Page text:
When Alco shut down its domestic production at Schenectady, N.Y., in 1969, American railroads were in the throes of the second-generation diesel wave. As EMD and General Electric asserted their dominance in the market by the end of the 1970s, many serviceable Alcos were sent to the scrap lines as the larger railroads sought to standardize their fleets.
In part one (see October 2018 Railfan & Railroad), we discussed how General Electric’s main production facility at Erie, Pa., was running at full capacity, building new diesels. In 1978, General Electric Apparatus was established in the old Erie Railroad shops in Hornell, N.Y., to refurbish and rebuild diesel locomotives for various customers, chiefly Ferrocarriles Nacionales de México (NdeM). Utilizing the sizable number of retired Alco Centuries sent in by Conrail for trade-in, GE began to refurbish those units for new customers. For railroads on a budget, a reconditioned Alco Century could be purchased for a fraction of the cost of a brand-new EMD or GE locomotive. Between 1979 and 1981, some of the first orders for rebuilt Alco road power were placed by Green Bay & Western, Apache Railway, and Detroit & Mackinac.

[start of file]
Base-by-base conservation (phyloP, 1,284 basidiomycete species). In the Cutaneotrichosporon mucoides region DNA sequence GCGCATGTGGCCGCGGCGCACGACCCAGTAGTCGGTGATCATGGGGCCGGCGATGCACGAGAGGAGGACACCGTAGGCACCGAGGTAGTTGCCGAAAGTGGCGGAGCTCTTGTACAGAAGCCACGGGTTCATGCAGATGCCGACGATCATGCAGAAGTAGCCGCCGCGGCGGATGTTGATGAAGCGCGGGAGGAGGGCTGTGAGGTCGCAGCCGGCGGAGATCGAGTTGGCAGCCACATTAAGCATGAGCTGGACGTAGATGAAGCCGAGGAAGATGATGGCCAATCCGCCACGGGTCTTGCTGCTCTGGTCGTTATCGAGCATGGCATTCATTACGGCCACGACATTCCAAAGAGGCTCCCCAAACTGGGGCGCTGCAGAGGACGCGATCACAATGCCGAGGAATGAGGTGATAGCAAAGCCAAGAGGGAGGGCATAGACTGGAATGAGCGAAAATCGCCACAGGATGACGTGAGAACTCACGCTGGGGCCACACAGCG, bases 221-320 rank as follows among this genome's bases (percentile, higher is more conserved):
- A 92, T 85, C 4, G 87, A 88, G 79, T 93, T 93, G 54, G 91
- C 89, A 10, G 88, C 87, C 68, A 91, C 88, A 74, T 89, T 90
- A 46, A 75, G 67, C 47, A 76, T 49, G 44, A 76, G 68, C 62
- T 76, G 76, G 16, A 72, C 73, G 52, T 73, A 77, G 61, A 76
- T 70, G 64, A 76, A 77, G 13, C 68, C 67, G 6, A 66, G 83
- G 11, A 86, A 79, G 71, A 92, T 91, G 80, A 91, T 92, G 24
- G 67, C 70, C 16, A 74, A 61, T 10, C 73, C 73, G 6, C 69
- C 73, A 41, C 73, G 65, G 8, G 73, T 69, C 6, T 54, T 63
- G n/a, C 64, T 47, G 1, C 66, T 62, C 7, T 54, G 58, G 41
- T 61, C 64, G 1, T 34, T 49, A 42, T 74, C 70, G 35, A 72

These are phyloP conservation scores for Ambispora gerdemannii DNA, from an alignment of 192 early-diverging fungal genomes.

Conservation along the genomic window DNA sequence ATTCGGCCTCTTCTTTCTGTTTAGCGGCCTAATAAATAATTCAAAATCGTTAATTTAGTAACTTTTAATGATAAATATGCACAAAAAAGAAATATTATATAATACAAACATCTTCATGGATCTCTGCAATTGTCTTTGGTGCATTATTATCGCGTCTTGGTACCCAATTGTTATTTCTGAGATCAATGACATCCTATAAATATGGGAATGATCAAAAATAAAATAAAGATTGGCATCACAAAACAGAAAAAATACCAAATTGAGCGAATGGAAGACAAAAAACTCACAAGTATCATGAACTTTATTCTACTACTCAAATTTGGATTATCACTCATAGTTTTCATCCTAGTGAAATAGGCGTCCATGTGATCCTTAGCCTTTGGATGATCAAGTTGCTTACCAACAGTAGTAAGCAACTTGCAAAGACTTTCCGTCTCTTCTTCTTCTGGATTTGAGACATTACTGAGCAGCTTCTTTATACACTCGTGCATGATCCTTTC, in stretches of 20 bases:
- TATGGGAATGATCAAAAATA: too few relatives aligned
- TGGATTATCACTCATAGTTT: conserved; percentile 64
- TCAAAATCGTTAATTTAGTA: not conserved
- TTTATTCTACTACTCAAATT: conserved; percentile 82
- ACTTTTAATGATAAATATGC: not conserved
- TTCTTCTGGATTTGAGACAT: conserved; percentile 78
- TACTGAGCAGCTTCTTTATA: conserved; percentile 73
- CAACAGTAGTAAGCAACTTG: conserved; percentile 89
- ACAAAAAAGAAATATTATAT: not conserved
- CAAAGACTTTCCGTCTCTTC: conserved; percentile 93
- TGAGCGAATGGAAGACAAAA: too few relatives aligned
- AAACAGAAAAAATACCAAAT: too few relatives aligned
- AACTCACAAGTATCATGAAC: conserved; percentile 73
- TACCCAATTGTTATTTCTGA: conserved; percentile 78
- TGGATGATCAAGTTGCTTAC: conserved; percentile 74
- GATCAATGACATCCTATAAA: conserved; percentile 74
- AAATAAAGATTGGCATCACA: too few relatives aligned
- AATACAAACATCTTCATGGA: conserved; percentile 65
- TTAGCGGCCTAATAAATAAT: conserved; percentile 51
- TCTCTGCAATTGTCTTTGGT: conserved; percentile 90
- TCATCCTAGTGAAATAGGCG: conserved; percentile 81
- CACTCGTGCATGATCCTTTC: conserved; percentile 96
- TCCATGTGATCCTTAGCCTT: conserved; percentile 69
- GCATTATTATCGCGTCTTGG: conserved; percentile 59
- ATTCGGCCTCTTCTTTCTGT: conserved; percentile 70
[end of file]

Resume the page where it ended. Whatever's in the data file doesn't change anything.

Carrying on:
Following the initial order from Green Bay & Western, General Electric continued to find customers for rebuilt Alco road power. They soon received their largest order from two longtime disciples of Alco power.
Delaware & Hudson and the Genesee & Wyoming Salt Trains
Delaware & Hudson and Alco had been synonymous for decades by the time 1980 rolled around. The railroad had long been faithful to Alco power going back to the steam era. What’s more, the main assembly plant in Schenectady was located right along the D&H main line.
Springfield Terminal C-424 75 poses outside the old Delaware & Hudson shops at Oneonta, N.Y., in fresh Guilford Rail System paint on August 22, 1987. Originally Reading 5207, the unit was retired by Conrail in 1979 and rebuilt by GE in 1980 as D&H 456. It was later returned to Guilford to become Maine Central 455, and was scrapped in July 2000. Photo by Kermit Geary Jr.
Following the inception of Conrail on April 1, 1976, D&H’s traffic patterns and motive power needs changed radically. To help fill motive power needs after being granted extensive trackage rights over Conrail, D&H purchased 20 new EMD GP39-2s. Additionally, the former Lehigh Valley C-420 and GP38-2 as well as former Reading GP39-2 fleets were transferred directly to the D&H. In 1978, D&H sold its C-628s, SD45s, and U30Cs to Diesel Services International, which in turn sent them to NdeM. Also noteworthy is that the PA-4s rebuilt by Morrison-Knudsen also left the roster that year. This left D&H with a predominantly four-axle, 2,000-hp, 12-cylinder fleet (plus the GE U33Cs), which adequately met the railroad’s power needs.
In the interim, D&H was leasing U30Bs from Norfolk & Western. This was an expensive and unsatisfactory solution. It became clear D&H was in need of additional power.